ST. PAUL, Minn. - A Minnesota Department of Health (MDH) report found large swings in prices between hospitals and large price differences within a single hospital.
A patient undergoing one of four hospital procedures may pay between two to nearly seven times as much as another patient at the same hospital, according to the MDH report. This could mean a price difference from about $7,000 to nearly $70,000.
The study, conducted between July 2014 to June 2015, reviewed four common procedures at Minnesota hospitals: spinal fusion surgery, major bowel surgery, appendectomy and removal of uterine fibroids.
Prices for the most expensive procedures (spinal fusion surgery and major bowel surgery) varied by three-fold or more within hospitals. For example, prices for a bowel procedure at the most expensive hospital ranged from about $14,500 to $68,800, and prices at the most expensive hospital for spinal fusion ranged from about $27,600 to $80,800. Even the hospitals with the lowest average price exhibited sizable variations in prices, MDH says.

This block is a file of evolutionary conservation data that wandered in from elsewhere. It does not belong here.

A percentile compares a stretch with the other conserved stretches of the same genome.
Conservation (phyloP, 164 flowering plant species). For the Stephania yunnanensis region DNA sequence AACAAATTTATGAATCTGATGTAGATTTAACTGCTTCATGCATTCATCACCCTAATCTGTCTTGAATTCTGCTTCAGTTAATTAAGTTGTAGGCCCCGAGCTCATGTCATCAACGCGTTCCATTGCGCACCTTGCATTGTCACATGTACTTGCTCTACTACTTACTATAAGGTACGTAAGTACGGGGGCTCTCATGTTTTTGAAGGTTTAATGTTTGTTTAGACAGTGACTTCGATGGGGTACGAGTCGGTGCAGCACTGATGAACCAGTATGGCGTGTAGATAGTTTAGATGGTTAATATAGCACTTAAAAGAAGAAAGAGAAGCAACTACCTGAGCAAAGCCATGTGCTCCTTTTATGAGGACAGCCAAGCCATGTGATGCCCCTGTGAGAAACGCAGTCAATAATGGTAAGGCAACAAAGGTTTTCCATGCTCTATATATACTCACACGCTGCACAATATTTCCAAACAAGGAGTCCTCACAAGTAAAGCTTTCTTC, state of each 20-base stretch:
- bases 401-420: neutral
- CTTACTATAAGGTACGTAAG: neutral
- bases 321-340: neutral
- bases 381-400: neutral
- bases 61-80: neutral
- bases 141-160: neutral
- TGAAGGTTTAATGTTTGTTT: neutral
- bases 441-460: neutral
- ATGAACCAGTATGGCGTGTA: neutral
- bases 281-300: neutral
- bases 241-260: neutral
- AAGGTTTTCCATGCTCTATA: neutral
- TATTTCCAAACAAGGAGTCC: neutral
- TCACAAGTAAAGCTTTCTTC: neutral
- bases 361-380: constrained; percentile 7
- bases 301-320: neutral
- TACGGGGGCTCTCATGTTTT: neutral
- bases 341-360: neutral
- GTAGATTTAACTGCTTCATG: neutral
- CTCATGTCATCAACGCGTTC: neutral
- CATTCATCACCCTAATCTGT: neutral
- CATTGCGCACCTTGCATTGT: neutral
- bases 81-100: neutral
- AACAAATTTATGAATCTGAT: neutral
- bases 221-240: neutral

The study looked only at commercially insured patients with minor or moderate clinical complexity.
“This degree of variation shows that the healthcare market lacks meaningful transparency and a consistent link between cost and prices,” said Health Commissioner Jan Malcolm. “This undermines effective competition and rational pricing of health care services and contributes to the cost pressure that families and businesses are experiencing. Shedding light on prices is a step in the right direction toward a better functioning market where individuals and employers can play a stronger role as informed consumers.”
MDH says the study was not designed to show what is causing the differences within and between hospitals. However, national studies provide some sense of what may be driving price differences. Likely factors include differences in labor markets, operating costs, hospital and patient characteristics, and practice styles.
Preliminary results from the MDH study showed that a substantial amount of the statewide variation in prices – about 36 percent – was related to differences within individual hospitals and was not explained by factors such as severity of illness, length of stay, patients’ age, and certain health benefit characteristics. National researchers suggest that this type of unexplained variation is likely driven by how much market or pricing power health insurers and hospitals have.